History of American Thoroughbred, Daily Racing Form, 1922-11-15


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History of American Thoroughbred Ninth Installment. About this time 1S45 we find the South has been not only holding her own but surpassing the Xorth and challenging Mother Englands Derby and Leger winners, oil their own turf. First Ave had Henry Perrits unequaled mile heats. Next Lecompte beating Lexington many seconds under the best time of Fashions best race. Then Lexington beating Lecomptes best time and, lastly, beating L.ecompte himself in worse time than he had made before, because his adversary could not drive him to make better. Then, Ln conclusion, we haTe Pryor making the best time accomplished in his period, at three-mile heats. Then, Lexington and Pryor, with a semi-dark mare Prioress, about which little is certainly known beyond her own stables, going abroad to take a rise out of the English cracks, calculating, of course, on the immense allowances which were not expected to fall short, under some contingencies, of twenty-eight to thirty pounds, advantage given to foreign bred and untried horses. Many persons believed then of these horses as they did of Peytona that nothing was ever seen in the North which could beat them and that nothing in England could ever see that day. I am not one of those persons. The end is not yet and, fast time or slow time. I do not believe altogether in light weights and fast courses. I do believe, all things fully weighed and considered, with no prejudice or favor for northern or southern stables, that Boston was, out and out, the best race horse of any age, sex or condition that has up to the middle of the nineteenth century run upon American plates and that Fashion is the best mare. That American horses won in England at the extraordinary advantages which they received is not much to brag about. One could handicap Eclipse so that a jackass would beat him, and twenty-eight pounds is a difference with a vengeance on a horses back. The greatest race in the early history of the American turf, that between American 15elip.se and Sir Henry, described by C. C. Cohlen and taken from Vol II., No. 1 of the "American Sporting Magazine," will give the present-day reader an unusually clear insight into the procedure at the time. The article, signed "An Old Turfman," follows : As I have never seen in print a full, correct and impartial account of the following great nice and, having at the time committed my observations to paper, I now transmit them. As many of your readers may not have witnessed this far-famed performance this relation may be interesting. Doubts were entertained by some of the New York sportsmen to the last moment whether this match race would be contested by the Virginia gentlemen. They, it was perfectly understood, had left Airginia Avith live horses selected from the best racers which North Carolina and Virginia could boast of and proceeded to the estate of Bela Padger, adjacent to Uristol, Pa., and about ninety miles distance from the Union course. The southern gentlemen had made their halt at the Badger estate, where they were afforded a line course upon which to exercise and try their animals. HOUSES SELECTED FOR MATCH. The horses selected for this great occasion and also to contend for the three purses to be run for on the three days subsequent to the match ; heats of four, three and two miles, were Betsy Richards, four years old ; Sir Henry, four years old ; Flying Childers, live years old, all by Sir Archy, and Washington, four years old, by Timoleon, a son of Sir Archy. With one of the lirst three named it was the intention of AVilliam R. Johnson to run the match. Of these, at the time he left home, John Richards was his favorite. His next choice was Sir Henry and, thirdly, the mare. Some of the southern gentlemen, including General YVynn, gaAe their opinion in favor of running the mare, fearing Sir Henry might be frightened by so large a crowd of people and swerve from the track. Unfortunately for the Virginians their fa-A-orite, John Richards, met with an accident in a trial race when he received a cut in the heel or frog of one of his forefeet, which rendered it necessary to discontinue his training. AVashington also fell amiss and he and Richards Avere left behind at Mr. Badgers. AVith the remaining three the southern gentlemen proceeded to the Union course, where they arrived about five or six days previous to that fixed upon for the match May 27, 1S23. The ill-fortune which befell the Virginians by laming their best horse in the onset seemed to pursue them, for. scarcely had they arrived at Long Island and become fixed in their new quarters when Mr. Johnson, the principal on their part and upon whose management their success depended in a great measure, was seized with indisposition which confined him to his bed, which he was unable to leae on the day of the race. Thus the southerners, deprived of their leader whose skill and judgment, whether in the way of stable preparation or generalship in the field, could be supplied by none other, had to face their opponents under circumstances thus far disadvantageous and discouraging. Notwithstanding these unexpected and untoward events they met the coming contest manfully, having full and unimpaired confidence in their two remaining horses, Sir Henry and Betsey Richards, and backed their opinion to the moment of starting. At length the rising sun gave promise that the eventful day would prove fine and unclouded. I was in the field at the peep of daAvn and observed that the southern horse and mare, led by Harry Curtis in their walk, were both plated, treated alike and both in readiness for the approaching event. It was jet unknown to the northern sportsmen which was to be their competitor. IMMENSE CUOAV1 GOES TO COUHSE. The road from New York to the course, a distance of eight miles, was covered by horsemen and a triple line of carriages in an unbroken chain, from the dawn of day until 1 oclock, the appointed hour of starting. The stands on the ground for the reception of spectators were crowded to excess at an early hour and the clubhouse and balcony, extending along its whole front, were filled by ladies. The whole track, for a mile distance in circuit, was lined on the inside by carriages and horsemen and the throng of pedestrians surpassed all belief, not less than G0.000 spectators were computed to be in the field. About half past twelve oclock Sir Henry made his appearance on the course, as the champion of the South, and was soon confronted with his antagonist. Sir Henry was a dark sorrel, or chestnut color, with one hind foot white and a small star in the forehead. His mane and tail were about two shades lighter than that of his body. He was fourteen hands three and a half inches high. His form was compact, bordering upon what is termed pony built, with a good shoulder, fine clean head and all those points which constitute a finefore-hand. His barrel was strong and well ribbed up toward the hip. His waist was rather short, chine bone strong rising or arched a little OA-er the loin indicative of ability to carry weight; sway short; the loin full and strong; haunches strong and well let down ; hind quarters somewhat high and sloping off from the coupling to the croup ; thighs full and muscular without being fleshy ; hocks strong, wide and well let down. His legs were remarkably fine, with a full proportion of bone ; back sinew or Achilles tendon large and well detached from the cannon bone. He stood firm, clear and even and moved remarkably well, with his feet in line. He possessed great action and muscular power and, although rather undersize, the exquisite symmetry of his form indicated uncommon strength and hardihood. He was bred by Lemuel Long, near Halifax, N. C., foaled June 17, 1819. He was sired by Sir Archy, son of imported chestnut Diomed, his dam by Diomed ; granddam by Bel Air; g. g. dam by Pilgrim; g. g. g. dam by Valiant; g. g. g. g. dam by Janus; g. g. g. g. g. dam by Jolly Roger, which four last named horses are imported and are to be found in the early English stud books. All horses date their age from May 1. Thus a horse foaled any time in the year 1S19 would be considered four years old on the first day of May, 1S23. Consequently Sir Henry, although not four years old complete until June 17, Avas assigned the regulated weight for a four-year-old, viz., 10S pounds. Eclipse, being nine years old, carried weight for an aged horse, 12C pounds. At length the appointed hour arrived and tho word Avas given to saddle and, immediately afterward, to mount. Eclipse Avas ridden by William Crafts, dressed in a crimson jacket and cap, and Sir Henry by a Virginia boy named John Walden, dressed in a sky-blue jacket Avith cap of the same color. The custom on the Union course was to run to the left about, or with the left hand next to the inner rail. Eclipse, by lot, had the inside position at the start. Sir Henry took his ground about twenty-five feet wide of him, to the right, with the evident intention of making a run in a straight iine for the lead. The preconcerted signal was a single tap of the drum. All was now breathless anxiety. The horses came up evenly; the eventful signal was heard and they were off together, handsomely. Sir Henry, apparently quickest, made play from the score, obtained the lead and then took a hard pull. By the time they had gone the first quartei-mile, which brought them round the first turn to the commencement of what is termed the back side of the course, which is a straight run comprising the second quarter-mile, he was full three lengths ahead. This distance he maintained with little variation, running steadily, with a hard pull, during the first, second, third and for about three-fourths oi the fourth round or mile. The pace all this time was a killing one. It may be proper to note that the course is nearly an oval of one mile with a small variation. The back and front are straight lines of about a quarter of a mile each, connected at each extremity by semicircles of also a quarter of a mile each. A POINT OF VANTAGE. When the horses Avere going the last round, being well mounted myself, I took my station at the commencement of the stretch, or last quarter mile, where I expected a violent exertion would be made at this last straight run in when they left the straight part of the back of the course and entered upon the last turn. Sir Henry was, as heretofore, not less than three lengths in the clear ahead. They had not proceeded more than twenty rods upon the first part of the sweep when Eclipse made play and the spur and whip were both applied freely. AVhen they were at the extreme point or center of the sweep I observed the right hand of Crafts disengaged from his bridle, making free use of his whip. AVhen they had swept about three-fourths of the way round the turn and had advanced within tweTtty-five rods of my station I clearly saw that Crafts was making every exertion with both spur and whip to urge Eclipse forward and scored him sorely both before and behind the girths. At this moment Eclipse threw his tail into the air and flirted it up and down, after the manner of a tired horse or one in distress and great pain. John Buckley, the jockey, who was stationed at my side, observed : "Eclipse is done." AVhen they passed me, about the commencement of the stretch, seventy or eighty rods from home, the space between them Avas about sixteen feet, or a full length and a half in the clear. Here the rider of Sir Henry turned his head around and took a view for an instant of his adversary. AValden used neither whip nor spur, but maintained a hard and steady pull under which his horse appeared accustomed to run. Crafts continued to make free use of his , Avhip. His right hand, in so doing, was necessarily disengaged from the bridle, his arm often raised high in air and his body thrown abroad. His seat Avas loose and unsteady, as he did not have the strength to hold and gather his horse with one hand and at the same time keep his proper position. In order to acquire a greater purchase he had thrown his body quite back to the cantle of the saddle, stuck his feet forward by way of bracing himself with the aid of his stirrups and in this style he was belaboring his horse in the last quarter-mile. Buckley exclaimed, and well he might, "Good God, look at Billy!" From this place to tho winning post Eclipse gained but a few feet, Sir Henri-coming in ahead about a length in the clear. The shortest time of this heat, as returned by the judges on the stand, was 1:?,1V. Many watches, and mine, which was held by a gentleman on the stand, made 7 :40. I pushed immedately up to the winning post in order to view the situation of the respective horses after this trying and severe heat, for it Avas, in fact, running the whole four miles. Sir Henry was less distressed than I expected to find him. Eclipse also bore it Avell, but of the two he appeared the more jaded. The injudicious manner in which he had been ridden had certainly annoyed and unnecessarily distressed him. The blood flowed profusely from one or two foul cuts he had received and, trickling down the inside of his hind legs, appeared conspicuously upon the white hind foot and gave a more doleful appearance to the discouraging scene of a lost heat. CRAFTS NOT UP TO TASK. The incapacity of Crafts to manage Eclipse, which required much urging and, at the same time, to be pulled hard, was apparent to all, he being a slenderly made lad Avejghing about 100 pounds. A person interested in the event seeing Buckley, Avho had ridden the horse on a former occasion, Avith me, requested that I would keep him within call and ready to ride in case of an emergency. It Avas, howeA-er, soon settled and announced that Mr. Purdy would ride him the second heat, upon Avhich long faces grew shorter and northern hope revived. Six to four Avas, nevertheless, offered on the southern horse, with no takers. To Be CoUtii.ued.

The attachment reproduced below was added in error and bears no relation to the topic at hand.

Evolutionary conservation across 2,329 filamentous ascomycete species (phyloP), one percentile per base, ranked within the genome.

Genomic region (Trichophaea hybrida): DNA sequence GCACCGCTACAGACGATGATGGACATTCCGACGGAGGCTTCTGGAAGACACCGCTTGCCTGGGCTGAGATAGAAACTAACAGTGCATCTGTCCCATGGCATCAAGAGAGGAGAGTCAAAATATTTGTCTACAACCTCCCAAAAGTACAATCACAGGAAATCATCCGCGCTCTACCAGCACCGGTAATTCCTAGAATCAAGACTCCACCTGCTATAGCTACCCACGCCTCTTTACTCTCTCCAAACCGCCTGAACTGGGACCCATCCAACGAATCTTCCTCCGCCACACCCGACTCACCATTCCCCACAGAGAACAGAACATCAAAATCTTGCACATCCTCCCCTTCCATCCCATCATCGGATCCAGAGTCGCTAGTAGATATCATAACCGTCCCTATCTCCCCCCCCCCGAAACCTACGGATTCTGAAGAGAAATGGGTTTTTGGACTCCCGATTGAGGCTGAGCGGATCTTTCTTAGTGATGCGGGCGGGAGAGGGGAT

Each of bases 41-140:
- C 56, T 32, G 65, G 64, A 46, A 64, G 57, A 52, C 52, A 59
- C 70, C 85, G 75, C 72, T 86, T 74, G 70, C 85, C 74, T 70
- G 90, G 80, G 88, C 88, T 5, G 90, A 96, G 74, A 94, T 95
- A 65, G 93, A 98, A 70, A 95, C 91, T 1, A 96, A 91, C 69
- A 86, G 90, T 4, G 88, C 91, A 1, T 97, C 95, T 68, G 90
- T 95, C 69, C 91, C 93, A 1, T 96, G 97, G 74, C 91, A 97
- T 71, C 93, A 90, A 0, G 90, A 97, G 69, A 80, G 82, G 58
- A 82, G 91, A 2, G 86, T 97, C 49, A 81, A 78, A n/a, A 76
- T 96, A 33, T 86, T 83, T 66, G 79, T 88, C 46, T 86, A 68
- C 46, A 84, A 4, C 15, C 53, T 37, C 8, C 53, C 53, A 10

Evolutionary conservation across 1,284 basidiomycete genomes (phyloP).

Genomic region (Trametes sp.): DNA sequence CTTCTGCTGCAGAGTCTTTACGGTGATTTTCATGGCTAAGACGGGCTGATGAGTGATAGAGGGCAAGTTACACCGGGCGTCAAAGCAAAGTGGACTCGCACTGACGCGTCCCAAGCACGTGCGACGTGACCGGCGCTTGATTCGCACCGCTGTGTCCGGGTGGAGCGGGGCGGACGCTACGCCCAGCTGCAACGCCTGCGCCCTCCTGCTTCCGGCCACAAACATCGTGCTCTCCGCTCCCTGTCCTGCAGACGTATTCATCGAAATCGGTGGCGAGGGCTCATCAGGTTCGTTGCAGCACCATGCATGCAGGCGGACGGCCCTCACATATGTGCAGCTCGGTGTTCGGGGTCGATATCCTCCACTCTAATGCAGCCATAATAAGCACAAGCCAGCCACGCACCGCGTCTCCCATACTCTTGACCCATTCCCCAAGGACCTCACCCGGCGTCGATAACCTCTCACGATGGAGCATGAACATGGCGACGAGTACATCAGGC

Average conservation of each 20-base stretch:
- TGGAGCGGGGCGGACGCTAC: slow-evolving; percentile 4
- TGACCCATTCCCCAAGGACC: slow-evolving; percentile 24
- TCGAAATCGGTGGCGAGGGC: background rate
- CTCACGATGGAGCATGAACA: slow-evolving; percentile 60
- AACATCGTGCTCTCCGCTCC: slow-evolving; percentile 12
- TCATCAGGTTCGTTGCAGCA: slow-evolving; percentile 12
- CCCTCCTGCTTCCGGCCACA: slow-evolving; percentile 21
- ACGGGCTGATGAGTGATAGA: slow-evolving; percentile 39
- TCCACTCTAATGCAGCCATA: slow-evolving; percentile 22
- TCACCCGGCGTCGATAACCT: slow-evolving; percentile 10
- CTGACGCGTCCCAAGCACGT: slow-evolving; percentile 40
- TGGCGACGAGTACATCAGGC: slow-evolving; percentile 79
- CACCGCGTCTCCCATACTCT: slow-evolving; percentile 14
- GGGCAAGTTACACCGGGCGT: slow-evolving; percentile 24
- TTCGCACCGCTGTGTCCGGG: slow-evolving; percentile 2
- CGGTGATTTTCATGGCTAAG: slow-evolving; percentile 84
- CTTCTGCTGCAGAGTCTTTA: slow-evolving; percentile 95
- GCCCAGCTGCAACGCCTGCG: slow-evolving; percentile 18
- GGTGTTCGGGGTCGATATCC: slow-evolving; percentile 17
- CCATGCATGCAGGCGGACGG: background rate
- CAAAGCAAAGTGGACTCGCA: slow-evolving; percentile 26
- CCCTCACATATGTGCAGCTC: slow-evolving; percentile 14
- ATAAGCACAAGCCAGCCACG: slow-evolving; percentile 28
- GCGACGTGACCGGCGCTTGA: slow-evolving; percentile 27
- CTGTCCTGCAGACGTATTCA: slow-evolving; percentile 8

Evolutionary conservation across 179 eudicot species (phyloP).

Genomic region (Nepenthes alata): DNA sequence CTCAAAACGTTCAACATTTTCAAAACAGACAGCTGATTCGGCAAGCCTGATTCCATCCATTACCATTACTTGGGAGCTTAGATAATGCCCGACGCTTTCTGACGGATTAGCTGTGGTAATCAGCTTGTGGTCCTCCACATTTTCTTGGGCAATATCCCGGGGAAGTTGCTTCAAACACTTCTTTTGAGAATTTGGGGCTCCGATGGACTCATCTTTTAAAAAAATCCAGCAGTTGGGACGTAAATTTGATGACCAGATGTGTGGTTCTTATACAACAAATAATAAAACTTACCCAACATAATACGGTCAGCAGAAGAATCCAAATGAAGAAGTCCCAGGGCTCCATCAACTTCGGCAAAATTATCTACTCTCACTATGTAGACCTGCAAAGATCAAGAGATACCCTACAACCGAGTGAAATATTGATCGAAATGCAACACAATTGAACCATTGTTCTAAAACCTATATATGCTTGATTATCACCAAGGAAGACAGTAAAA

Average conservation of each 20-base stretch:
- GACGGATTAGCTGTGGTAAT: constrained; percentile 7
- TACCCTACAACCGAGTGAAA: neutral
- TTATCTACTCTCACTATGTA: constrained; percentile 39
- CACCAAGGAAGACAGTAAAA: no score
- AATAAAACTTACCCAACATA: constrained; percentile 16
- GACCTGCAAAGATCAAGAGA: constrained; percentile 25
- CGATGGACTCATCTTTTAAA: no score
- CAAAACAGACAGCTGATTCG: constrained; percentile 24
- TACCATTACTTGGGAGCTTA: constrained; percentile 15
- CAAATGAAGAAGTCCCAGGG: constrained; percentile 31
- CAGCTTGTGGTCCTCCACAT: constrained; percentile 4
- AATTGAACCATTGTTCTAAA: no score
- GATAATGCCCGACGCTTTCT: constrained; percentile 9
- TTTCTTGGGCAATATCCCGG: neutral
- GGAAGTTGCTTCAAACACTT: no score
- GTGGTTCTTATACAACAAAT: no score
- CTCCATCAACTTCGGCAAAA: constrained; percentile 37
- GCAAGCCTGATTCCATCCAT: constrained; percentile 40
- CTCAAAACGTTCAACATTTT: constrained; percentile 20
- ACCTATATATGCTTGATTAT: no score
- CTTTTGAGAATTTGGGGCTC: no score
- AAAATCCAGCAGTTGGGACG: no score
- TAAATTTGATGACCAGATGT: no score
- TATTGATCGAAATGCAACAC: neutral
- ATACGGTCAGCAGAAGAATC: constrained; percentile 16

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Local Identifier: drf1922111501_7_1
Library of Congress Record: https://lccn.loc.gov/unk82075800